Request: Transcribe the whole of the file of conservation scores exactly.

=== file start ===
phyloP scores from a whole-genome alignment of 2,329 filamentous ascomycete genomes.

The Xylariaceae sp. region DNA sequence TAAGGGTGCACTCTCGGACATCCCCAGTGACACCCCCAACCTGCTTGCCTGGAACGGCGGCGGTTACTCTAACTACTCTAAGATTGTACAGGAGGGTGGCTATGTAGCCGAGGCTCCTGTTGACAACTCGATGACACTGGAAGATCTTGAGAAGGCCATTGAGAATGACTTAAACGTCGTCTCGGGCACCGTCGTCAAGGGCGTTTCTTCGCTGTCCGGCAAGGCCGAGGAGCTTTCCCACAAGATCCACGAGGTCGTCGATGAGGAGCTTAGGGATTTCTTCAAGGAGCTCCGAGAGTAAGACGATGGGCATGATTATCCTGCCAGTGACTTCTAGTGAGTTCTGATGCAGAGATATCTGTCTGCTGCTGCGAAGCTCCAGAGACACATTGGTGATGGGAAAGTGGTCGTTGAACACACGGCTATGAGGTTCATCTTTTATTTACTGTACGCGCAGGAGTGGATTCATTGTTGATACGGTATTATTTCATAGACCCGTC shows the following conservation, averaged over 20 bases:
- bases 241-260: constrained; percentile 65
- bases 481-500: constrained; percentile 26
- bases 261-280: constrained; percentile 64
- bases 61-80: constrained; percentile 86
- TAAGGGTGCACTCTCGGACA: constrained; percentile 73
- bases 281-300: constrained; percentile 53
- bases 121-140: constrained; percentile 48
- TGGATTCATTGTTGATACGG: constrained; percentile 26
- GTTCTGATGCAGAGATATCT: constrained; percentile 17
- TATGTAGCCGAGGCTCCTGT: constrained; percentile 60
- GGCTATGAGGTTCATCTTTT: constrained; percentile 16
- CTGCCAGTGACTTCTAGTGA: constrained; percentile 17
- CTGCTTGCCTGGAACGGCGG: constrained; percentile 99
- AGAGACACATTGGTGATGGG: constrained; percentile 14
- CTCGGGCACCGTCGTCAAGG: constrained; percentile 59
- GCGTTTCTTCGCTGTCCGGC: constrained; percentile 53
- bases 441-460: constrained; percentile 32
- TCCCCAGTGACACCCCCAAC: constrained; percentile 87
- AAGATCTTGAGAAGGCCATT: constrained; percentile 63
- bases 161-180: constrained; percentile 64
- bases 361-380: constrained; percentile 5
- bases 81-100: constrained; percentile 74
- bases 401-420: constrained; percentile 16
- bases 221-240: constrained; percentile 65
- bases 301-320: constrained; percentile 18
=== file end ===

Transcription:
phyloP scores from a whole-genome alignment of 2,329 filamentous ascomycete genomes.

The Xylariaceae sp. region DNA sequence TAAGGGTGCACTCTCGGACATCCCCAGTGACACCCCCAACCTGCTTGCCTGGAACGGCGGCGGTTACTCTAACTACTCTAAGATTGTACAGGAGGGTGGCTATGTAGCCGAGGCTCCTGTTGACAACTCGATGACACTGGAAGATCTTGAGAAGGCCATTGAGAATGACTTAAACGTCGTCTCGGGCACCGTCGTCAAGGGCGTTTCTTCGCTGTCCGGCAAGGCCGAGGAGCTTTCCCACAAGATCCACGAGGTCGTCGATGAGGAGCTTAGGGATTTCTTCAAGGAGCTCCGAGAGTAAGACGATGGGCATGATTATCCTGCCAGTGACTTCTAGTGAGTTCTGATGCAGAGATATCTGTCTGCTGCTGCGAAGCTCCAGAGACACATTGGTGATGGGAAAGTGGTCGTTGAACACACGGCTATGAGGTTCATCTTTTATTTACTGTACGCGCAGGAGTGGATTCATTGTTGATACGGTATTATTTCATAGACCCGTC shows the following conservation, averaged over 20 bases:
- bases 241-260: constrained; percentile 65
- bases 481-500: constrained; percentile 26
- bases 261-280: constrained; percentile 64
- bases 61-80: constrained; percentile 86
- TAAGGGTGCACTCTCGGACA: constrained; percentile 73
- bases 281-300: constrained; percentile 53
- bases 121-140: constrained; percentile 48
- TGGATTCATTGTTGATACGG: constrained; percentile 26
- GTTCTGATGCAGAGATATCT: constrained; percentile 17
- TATGTAGCCGAGGCTCCTGT: constrained; percentile 60
- GGCTATGAGGTTCATCTTTT: constrained; percentile 16
- CTGCCAGTGACTTCTAGTGA: constrained; percentile 17
- CTGCTTGCCTGGAACGGCGG: constrained; percentile 99
- AGAGACACATTGGTGATGGG: constrained; percentile 14
- CTCGGGCACCGTCGTCAAGG: constrained; percentile 59
- GCGTTTCTTCGCTGTCCGGC: constrained; percentile 53
- bases 441-460: constrained; percentile 32
- TCCCCAGTGACACCCCCAAC: constrained; percentile 87
- AAGATCTTGAGAAGGCCATT: constrained; percentile 63
- bases 161-180: constrained; percentile 64
- bases 361-380: constrained; percentile 5
- bases 81-100: constrained; percentile 74
- bases 401-420: constrained; percentile 16
- bases 221-240: constrained; percentile 65
- bases 301-320: constrained; percentile 18